J.P. Morgan's Stephen Tusa wrote that the industrial group's core-business earnings before interest and taxes are falling 10% short of the estimates it made in March.
GE's core industrial EBIT is down $800 million this year, according to Tusa. The figures, he said, compare with an average miss of 1.2% by other large-cap companies.
In addition, many of GE's corporate peers have outperformed the Boston company, even after they'd laid out their projections much earlier. Emerson Electric (EMR) - Get Report and Rockwell Automation (ROK) - Get Report did so last fall, the analyst said.
"This is not in-line performance, [few other companies have] missed EBIT by this degree this year, and no one guided as late as March," Tusa wrote.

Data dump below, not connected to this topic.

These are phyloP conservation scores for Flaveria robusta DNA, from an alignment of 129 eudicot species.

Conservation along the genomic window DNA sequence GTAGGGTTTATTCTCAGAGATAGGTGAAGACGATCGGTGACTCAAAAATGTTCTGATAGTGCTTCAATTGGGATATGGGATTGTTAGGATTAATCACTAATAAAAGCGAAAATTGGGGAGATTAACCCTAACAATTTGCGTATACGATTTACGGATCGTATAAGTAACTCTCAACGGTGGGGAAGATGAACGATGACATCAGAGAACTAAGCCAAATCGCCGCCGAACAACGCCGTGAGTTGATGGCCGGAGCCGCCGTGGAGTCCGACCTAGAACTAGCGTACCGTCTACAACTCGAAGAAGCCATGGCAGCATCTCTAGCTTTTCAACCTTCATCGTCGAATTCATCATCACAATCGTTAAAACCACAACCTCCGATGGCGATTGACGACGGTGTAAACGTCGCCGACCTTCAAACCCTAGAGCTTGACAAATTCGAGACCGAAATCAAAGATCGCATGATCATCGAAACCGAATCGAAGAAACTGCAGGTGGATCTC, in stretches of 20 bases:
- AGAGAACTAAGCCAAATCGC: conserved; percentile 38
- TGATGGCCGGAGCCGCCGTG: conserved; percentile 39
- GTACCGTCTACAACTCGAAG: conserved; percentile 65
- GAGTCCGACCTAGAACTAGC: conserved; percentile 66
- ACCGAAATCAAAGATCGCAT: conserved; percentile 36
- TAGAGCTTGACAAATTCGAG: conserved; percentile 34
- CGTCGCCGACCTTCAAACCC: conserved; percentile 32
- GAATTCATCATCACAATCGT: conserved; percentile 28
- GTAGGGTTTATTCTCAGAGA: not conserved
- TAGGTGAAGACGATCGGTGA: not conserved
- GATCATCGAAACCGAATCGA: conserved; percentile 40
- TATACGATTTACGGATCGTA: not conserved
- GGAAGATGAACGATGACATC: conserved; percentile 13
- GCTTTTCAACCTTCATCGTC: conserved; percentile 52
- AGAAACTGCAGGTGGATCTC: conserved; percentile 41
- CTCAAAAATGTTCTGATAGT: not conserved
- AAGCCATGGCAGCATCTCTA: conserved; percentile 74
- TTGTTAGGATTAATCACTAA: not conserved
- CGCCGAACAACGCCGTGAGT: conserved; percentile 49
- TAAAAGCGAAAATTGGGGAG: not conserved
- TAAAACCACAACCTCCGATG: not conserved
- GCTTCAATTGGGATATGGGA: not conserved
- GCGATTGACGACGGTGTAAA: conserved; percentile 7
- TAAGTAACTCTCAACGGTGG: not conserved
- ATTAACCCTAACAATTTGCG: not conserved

GE's healthcare division has seen no growth, there is "downside" at its power/renewable business, and just an "in-line result" in the aviation unit, Tusa said.
The aviation results, in turn, were bolstered by the sale of spare engines to GE Capital Services, Tusa wrote, arguing that GE Bioprocess has enjoyed "all the upside."
"The temporary influence of GE Capital on segment profit, shifting the losses to corporate ... is at odds with the narrative that the page has been turned from the historic culture," Tusa wrote.
The J.P. Morgan analyst's note follows a comeback in GE's stock price, from a recent low of $8.28 on Oct. 28 to $11.52 on Nov. 8.
At last check the stock was trading down 1.7% at $11.23.